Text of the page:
Starting your own chauffeur company may seem like a cushy life, but as anyone who is in this business will tell you, getting started is a demanding and costly process. Insurance, vehicle costs and licensing can be expensive, and you will need to ensure that you can keep your services competitive. There are many different types of chauffeur companies, so the first step should be to look at what kind of services you want to offer because this will determine many of your upfront costs.
Before you start your chauffeur business, you will need to decide what types of chauffeur services you plan to offer. Each of these questions will likely affect your operational costs, specifically in licensing and insurance. For example, do you plan to use your own vehicle or offer your services to people and companies with their own vehicles? Other questions include:
- What type of vehicle will you use?
- What is the vehicle's weight and occupancy?
- Do you plan to hire other drivers in your first year?
- Do you plan to offer airport limo services?
- Do you plan to work for only one customer or company?
- Will you offer wedding or other special event limo services?
Once you have the answers to these questions, you can then look at what licensing requirements you will need from your state and city as well as what types of insurance you will need. These costs in addition to the cost of your vehicle, fuel and vehicle storage will help you determine how much you should be charging for your services. Then, you can compare these charges to what other chauffeur companies charge.
Many states have updated their laws in recent years, particularly after the launch of Uber and other ride-sharing smartphone apps. In Michigan, for example, you don't usually need a chauffeur's license to become a chauffeur. Depending on the types of services you offer, your personal drivers' license and a copy of your driving record may be fine.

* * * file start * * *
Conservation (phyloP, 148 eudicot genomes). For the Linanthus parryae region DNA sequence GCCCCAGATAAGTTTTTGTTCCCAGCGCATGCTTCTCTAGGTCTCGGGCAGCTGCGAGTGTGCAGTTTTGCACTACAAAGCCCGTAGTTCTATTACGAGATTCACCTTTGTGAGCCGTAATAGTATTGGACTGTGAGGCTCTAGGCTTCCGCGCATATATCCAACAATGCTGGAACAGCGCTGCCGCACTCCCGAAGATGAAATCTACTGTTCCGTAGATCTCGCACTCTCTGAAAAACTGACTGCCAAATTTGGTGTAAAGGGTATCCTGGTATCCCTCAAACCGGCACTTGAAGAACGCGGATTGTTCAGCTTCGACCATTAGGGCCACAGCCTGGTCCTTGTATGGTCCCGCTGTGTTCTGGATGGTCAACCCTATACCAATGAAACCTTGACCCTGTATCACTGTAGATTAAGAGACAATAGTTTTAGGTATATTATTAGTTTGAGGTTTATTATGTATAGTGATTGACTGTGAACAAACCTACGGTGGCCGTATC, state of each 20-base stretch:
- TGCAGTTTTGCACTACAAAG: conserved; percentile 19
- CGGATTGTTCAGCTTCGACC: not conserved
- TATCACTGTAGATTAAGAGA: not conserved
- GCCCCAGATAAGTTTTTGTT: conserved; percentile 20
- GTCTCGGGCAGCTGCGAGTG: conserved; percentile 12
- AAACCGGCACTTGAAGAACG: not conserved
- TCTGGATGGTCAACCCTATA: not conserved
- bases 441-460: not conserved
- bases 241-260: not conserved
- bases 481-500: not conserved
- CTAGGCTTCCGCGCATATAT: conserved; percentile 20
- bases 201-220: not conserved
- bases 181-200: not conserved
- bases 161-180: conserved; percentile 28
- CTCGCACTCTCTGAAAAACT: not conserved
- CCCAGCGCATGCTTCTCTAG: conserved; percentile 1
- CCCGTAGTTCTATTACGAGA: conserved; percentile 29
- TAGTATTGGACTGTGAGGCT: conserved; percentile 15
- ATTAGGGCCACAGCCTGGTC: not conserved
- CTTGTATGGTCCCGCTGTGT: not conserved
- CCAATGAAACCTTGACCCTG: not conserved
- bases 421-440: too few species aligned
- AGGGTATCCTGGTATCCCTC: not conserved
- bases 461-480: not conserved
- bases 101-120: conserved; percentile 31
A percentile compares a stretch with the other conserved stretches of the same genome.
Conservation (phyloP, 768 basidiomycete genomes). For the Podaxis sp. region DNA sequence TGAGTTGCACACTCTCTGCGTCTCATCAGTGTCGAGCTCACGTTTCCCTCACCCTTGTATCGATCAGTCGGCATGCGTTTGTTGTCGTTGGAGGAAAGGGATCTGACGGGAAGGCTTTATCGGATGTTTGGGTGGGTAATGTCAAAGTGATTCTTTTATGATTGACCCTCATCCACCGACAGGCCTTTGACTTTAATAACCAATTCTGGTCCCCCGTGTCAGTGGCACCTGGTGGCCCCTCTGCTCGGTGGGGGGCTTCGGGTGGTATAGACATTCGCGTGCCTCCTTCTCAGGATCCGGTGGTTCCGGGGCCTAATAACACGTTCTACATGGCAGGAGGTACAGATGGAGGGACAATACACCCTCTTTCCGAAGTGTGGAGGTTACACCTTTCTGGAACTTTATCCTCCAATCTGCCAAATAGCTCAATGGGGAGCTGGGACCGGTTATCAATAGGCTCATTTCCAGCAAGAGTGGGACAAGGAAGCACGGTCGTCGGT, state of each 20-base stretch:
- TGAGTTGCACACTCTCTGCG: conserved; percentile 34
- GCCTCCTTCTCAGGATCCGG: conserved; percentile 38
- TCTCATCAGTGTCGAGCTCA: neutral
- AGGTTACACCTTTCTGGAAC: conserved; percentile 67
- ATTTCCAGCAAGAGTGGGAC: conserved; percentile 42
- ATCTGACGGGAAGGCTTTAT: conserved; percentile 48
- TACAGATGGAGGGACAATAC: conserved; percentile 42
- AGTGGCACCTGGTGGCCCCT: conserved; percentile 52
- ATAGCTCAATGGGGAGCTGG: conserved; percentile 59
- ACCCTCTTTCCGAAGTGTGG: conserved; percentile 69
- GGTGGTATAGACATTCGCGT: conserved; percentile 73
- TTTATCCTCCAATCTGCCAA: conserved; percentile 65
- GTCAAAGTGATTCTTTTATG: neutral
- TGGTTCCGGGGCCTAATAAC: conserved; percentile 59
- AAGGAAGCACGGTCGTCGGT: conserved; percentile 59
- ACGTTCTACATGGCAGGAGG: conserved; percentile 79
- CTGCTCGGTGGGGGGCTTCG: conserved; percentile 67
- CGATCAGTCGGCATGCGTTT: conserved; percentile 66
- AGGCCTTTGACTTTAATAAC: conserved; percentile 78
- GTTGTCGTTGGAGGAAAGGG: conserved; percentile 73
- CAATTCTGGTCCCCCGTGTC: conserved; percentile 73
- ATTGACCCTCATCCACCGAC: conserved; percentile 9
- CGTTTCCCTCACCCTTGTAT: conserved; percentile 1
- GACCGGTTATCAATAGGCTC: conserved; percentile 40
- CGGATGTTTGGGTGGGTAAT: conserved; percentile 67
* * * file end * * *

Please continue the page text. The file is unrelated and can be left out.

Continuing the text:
In California, your business will likely fall under the category of charter-party carriers. In this case, the application fee is $1,500 (nonrefundable), and you will need proof of insurance and your business papers for your LLC, LP or corporation. If you have your own vehicle, it should be registered as a commercial vehicle with the state before applying for your license. If you plan to pick up fares at airports or if you plan to drive a modified limo, additional paperwork and fees may be required.
Regardless of where you live, the best course of action will be to contact the state licensing body responsible and ask them what is currently required. In Michigan, for example, this would be the Department of Licensing and Regulatory Affairs. In California, it is the Public Utilities Commission.
In addition to the cost of your vehicle and fuel, you will need to consider the cost of insurance. Even if you don't own a vehicle, you will still need insurance before you can drive passengers, and as the CPUC points out, the premiums are often more expensive than if you owned your own vehicle.
As with any vehicle insurance, the cost depends on your coverage amounts, deductibles, the type of vehicle you have, your driving history and where you are located. For a chauffeur business, the types of fares or contracts you will be taking and the number of years of experience you have as a commercial driver are added to this.
Brace yourself before getting quotes and make sure you contact at least three insurance companies before signing up. The cost of limousine insurance, for example, could be $10,000 per year or more. In addition to vehicle insurance, you will also need public liability and property damage insurance.